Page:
Applying Technology Acceptance Research to Information Systems Implementation in the Fire Service

John Steward


The role of a firefighter has remained relatively static over the years, but the way a firefighter documents an incident and accesses logs, maps, and a range of forms is changing from existing paper-based practices to digital media and its related systems. Staffing, incident reporting, response mapping, resource allocation, supply tracking, and water system testing are all processes that are currently moving to digital media and its related systems. The purpose of this integration of information systems technology is to improve efficiency and quality of work.
Fire department members and administrators alike resist new technologies for multiple reasons, such as time and money. Members may see the new technology as more work due to the effort required to learn a new process. Administrators may be concerned about the cost of training, equipment, and downtime. While the drivers of behavior may vary depending on the perspective of the user, they remain important variables for predicting acceptance. Attitudes, beliefs, experiences, and perceptions about new technology are just some of the behavioral aspects that may play a role in the acceptance of new technology.
Researchers and practitioners from sociology, cognitive psychology, and information sciences have produced a significant amount of theoretical and empirical research related to the larger problem of explaining factors that influence product and service adoption.
While the literature from the aforementioned fields does provide important empirical and theoretical contributions that explain and predict the adoption of products and services and, in the information sciences, user acceptance of information technology, prior research related to technology acceptance has not fully considered the unique environment of the fire service. The fire service environment is unique in that it shares some specific traits such as fraternity, shift structure, and social networking with other work environments, the overall combination of which is not identical to any other field. This type of environment warrants further research to identify which variables explain the variance in for technology acceptance in fire services.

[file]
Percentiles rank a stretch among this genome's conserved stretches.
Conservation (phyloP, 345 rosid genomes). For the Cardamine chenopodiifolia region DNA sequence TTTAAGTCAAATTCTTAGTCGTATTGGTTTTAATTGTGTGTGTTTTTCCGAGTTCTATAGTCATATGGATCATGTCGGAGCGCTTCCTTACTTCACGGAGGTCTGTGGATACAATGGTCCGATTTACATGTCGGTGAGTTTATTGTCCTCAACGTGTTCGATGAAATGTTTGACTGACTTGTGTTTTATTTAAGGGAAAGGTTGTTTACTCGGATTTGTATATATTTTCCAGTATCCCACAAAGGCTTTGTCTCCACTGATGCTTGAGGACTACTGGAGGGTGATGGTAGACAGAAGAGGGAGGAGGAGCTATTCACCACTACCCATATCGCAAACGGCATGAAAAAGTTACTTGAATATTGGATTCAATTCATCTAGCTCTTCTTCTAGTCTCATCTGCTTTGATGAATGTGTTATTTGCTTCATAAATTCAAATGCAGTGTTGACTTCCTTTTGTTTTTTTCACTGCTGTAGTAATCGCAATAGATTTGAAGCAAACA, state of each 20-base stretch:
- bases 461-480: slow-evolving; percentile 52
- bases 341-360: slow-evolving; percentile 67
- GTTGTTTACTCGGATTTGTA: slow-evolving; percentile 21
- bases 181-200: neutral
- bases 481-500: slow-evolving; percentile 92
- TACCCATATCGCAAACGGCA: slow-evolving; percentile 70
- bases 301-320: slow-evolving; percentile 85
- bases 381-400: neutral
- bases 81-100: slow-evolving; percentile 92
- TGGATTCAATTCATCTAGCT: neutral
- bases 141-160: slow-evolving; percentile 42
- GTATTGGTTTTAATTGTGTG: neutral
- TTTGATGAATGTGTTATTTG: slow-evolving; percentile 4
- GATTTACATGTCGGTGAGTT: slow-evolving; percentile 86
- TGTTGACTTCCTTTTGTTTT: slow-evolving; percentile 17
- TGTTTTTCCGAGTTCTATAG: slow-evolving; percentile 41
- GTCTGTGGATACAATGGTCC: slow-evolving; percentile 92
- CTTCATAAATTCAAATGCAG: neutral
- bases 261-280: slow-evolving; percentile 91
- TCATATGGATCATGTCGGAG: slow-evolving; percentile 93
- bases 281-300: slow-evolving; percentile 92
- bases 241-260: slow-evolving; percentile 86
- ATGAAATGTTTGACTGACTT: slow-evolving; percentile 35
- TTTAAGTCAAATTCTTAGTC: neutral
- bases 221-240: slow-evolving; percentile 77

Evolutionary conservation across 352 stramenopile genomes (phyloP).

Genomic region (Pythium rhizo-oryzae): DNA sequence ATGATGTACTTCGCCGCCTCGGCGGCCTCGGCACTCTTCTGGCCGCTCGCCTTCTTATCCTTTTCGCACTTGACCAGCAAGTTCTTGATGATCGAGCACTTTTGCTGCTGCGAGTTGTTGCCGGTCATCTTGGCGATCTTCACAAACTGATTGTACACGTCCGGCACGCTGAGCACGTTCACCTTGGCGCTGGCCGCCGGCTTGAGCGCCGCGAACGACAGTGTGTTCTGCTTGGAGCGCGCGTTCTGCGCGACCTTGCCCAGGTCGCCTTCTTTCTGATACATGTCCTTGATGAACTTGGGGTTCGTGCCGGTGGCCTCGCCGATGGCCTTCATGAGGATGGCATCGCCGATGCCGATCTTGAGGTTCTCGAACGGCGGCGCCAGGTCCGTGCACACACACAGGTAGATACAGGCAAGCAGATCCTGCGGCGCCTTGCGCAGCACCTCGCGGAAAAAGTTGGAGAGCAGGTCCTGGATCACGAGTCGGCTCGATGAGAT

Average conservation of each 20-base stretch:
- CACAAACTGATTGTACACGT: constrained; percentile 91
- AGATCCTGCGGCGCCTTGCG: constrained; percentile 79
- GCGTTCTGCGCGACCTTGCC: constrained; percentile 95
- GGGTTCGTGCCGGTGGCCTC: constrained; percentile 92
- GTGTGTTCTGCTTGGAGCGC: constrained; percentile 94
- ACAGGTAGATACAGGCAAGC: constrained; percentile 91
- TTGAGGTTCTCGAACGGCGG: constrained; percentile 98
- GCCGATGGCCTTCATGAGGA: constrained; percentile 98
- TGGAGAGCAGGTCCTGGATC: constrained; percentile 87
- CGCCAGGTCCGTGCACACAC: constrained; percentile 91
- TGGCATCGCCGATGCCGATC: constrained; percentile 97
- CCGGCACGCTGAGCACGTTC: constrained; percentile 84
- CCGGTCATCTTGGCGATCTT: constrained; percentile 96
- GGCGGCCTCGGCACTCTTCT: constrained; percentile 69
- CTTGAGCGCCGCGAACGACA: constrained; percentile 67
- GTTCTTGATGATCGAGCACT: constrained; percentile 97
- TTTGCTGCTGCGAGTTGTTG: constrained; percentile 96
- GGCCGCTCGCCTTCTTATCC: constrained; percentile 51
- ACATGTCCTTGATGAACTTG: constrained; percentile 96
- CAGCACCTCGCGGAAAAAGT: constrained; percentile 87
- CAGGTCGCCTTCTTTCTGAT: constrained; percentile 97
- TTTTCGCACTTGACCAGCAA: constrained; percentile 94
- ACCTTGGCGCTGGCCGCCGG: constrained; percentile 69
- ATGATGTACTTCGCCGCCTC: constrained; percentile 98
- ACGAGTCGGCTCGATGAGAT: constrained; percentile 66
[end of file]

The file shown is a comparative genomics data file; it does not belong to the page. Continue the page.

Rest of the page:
A better understanding of the variables that are most relevant to influencing firefighters’ acceptance of technology will help improve the success of the implementation of new ideas. The purpose of this thesis is to develop a model specific to the fire service and to gain a better understanding of the variables that influence technology acceptance in that field. A better understanding of the variables that influence technology acceptance may help improve the actual use of the systems and, subsequently, the efficiency and quality of work.
There is a significant volume of empirical work on the problem of technology acceptance from the domain of information systems that supports the efficacy of the relationships between perceived ease of use, perceived usefulness, and behavioral intention. Likewise, the same body of research from information systems strongly supports the relationship between behavioral intention and actual use. Based on the aforementioned, the development of the current model was built upon and extended the foundational behavioral intention models, such as the theory of reasoned action and related technology acceptance model (TAM), in developing a model to explain technology acceptance in the fire service. Working from these foundational models, the next step is to identify antecedents of the core variables that are supported in the fire service environment.